The Shaw wishes to acknowledge and honour the land upon which we gather as the historic and traditional territory of First Nations peoples. In particular, we recognize and thank the Neutral Nation, the Mississauga and the Haudenosaunee for their stewardship of these lands over millennia.
In 1962, in Niagara-on-the-Lake, Ontario, lawyer and playwright Brian Doherty parlayed his love for the work of Irish playwright Bernard Shaw into a summer theatre festival, producing eight performances of Don Juan in Hell and Candida in the Court House auditorium. In this singular act of passion for theatre and culture, the Shaw Festival was born.
Today, with 10 or more productions each year performed in three theatres for an audience of more than 250,000, the Shaw Festival has grown to become a major Canadian cultural icon, a gem in this country’s rich cultural heritage. Inspired by the wit and passion of Bernard Shaw, the Shaw Festival is a contemporary theatre that features a smart, provocative, potent and diverse mix of plays from the past and present, performed by our celebrated repertory theatre Ensemble. The result is theatre that is challenging, surprising, often funny and always entertaining. These plays are lovingly and artfully brought to the stage each year by a talented team of actors, directors, and designers, showcasing the incredible tapestry of talent that this country contributes to the world.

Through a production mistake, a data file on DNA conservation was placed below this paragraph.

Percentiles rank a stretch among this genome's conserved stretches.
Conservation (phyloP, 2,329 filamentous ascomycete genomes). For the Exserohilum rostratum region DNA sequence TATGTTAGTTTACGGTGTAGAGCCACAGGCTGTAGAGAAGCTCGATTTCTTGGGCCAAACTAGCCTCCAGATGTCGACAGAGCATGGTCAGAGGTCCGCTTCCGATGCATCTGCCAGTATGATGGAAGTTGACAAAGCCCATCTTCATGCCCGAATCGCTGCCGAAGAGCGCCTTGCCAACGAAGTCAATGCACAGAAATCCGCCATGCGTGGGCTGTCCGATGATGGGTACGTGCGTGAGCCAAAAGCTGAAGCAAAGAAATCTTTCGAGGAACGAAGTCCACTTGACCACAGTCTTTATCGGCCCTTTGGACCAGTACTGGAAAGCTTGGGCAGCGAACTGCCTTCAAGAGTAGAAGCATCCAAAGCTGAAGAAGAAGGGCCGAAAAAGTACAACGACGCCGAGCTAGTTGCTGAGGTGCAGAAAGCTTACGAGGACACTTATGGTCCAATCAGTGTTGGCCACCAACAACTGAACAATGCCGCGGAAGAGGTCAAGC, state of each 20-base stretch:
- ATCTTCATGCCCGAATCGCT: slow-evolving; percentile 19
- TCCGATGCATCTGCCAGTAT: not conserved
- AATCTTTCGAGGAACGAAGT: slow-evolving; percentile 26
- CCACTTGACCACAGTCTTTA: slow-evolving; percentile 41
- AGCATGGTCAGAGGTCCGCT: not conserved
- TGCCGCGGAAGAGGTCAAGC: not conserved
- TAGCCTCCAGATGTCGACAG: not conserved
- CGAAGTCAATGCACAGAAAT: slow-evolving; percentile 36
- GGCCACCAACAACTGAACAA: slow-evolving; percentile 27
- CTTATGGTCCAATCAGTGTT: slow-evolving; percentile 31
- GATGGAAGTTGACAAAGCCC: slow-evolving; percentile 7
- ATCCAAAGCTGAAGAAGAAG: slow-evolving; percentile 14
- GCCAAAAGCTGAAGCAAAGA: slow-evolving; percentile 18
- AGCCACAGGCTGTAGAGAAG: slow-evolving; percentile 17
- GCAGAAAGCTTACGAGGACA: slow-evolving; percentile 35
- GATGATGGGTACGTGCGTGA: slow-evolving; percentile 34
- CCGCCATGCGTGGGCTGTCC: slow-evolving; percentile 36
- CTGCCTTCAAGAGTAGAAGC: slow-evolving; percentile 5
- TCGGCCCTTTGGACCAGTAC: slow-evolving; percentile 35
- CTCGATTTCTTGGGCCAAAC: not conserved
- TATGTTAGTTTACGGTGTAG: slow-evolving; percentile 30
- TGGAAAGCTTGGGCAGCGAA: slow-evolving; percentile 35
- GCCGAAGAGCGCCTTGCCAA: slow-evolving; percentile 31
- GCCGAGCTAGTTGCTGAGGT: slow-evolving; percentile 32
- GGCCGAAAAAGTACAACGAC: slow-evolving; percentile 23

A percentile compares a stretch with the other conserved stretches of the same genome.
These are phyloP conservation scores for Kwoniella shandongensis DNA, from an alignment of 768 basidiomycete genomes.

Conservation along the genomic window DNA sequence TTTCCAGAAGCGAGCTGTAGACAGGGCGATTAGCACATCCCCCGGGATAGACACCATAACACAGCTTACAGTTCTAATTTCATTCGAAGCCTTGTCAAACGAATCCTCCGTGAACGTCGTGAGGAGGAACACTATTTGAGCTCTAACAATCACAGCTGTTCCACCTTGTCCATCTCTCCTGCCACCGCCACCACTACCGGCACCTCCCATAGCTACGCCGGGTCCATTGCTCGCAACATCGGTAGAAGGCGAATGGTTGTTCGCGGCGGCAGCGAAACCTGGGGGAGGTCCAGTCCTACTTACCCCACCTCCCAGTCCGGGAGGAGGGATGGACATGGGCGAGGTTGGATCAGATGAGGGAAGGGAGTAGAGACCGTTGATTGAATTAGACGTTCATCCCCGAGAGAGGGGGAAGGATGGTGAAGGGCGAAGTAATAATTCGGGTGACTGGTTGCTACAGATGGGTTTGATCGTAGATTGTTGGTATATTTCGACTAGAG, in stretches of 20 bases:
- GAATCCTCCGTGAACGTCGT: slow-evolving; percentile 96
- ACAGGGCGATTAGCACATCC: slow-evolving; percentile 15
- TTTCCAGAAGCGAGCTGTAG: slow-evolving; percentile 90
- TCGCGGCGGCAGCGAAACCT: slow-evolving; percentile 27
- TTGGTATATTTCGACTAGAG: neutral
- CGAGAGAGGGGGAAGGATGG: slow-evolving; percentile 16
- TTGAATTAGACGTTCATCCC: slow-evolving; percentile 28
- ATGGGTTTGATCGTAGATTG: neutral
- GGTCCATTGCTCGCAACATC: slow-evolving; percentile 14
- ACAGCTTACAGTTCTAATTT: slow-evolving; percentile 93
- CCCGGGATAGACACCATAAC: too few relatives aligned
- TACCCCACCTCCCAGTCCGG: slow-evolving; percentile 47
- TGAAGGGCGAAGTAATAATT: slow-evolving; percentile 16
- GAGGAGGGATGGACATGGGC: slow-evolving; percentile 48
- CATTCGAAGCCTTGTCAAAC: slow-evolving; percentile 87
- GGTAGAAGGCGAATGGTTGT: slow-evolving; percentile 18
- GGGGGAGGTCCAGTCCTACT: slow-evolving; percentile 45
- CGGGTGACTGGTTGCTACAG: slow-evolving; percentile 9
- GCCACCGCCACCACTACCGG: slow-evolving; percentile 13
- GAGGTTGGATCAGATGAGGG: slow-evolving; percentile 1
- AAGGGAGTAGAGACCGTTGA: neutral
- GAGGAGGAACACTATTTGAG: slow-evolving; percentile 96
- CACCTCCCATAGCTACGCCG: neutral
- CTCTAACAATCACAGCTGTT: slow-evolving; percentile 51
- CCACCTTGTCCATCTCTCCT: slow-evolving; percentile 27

Helmed by Artistic Director Tim Carroll (TC), this 59th Season which was to offer 14 productions from April 2 to December 23, including two Sondheim musicals Gypsy and Assassins, the Sanskrit epic Mahabharata, the comedy Charley’s Aunt, Bernard Shaw’s The Devil’s Disciple, and the delightful Me and My Girl has been cancelled due to Covid-19. We are still hoping to offer A Christmas Carol for the Holiday Season.
Recipient of Trip Advisor’s “Certificate of Excellence”, the Shaw Festival is … the perfect intermission from life.
“directly comparable in scope and quality to such ambitious south-of-the-border classical festivals as the Oregon Shakespeare Festival. If you’re up for a weekend—or a whole week—of first-class theater, you should give very serious thought to going there” – Wall Street Journal
“I’ll be back.” – American Theatre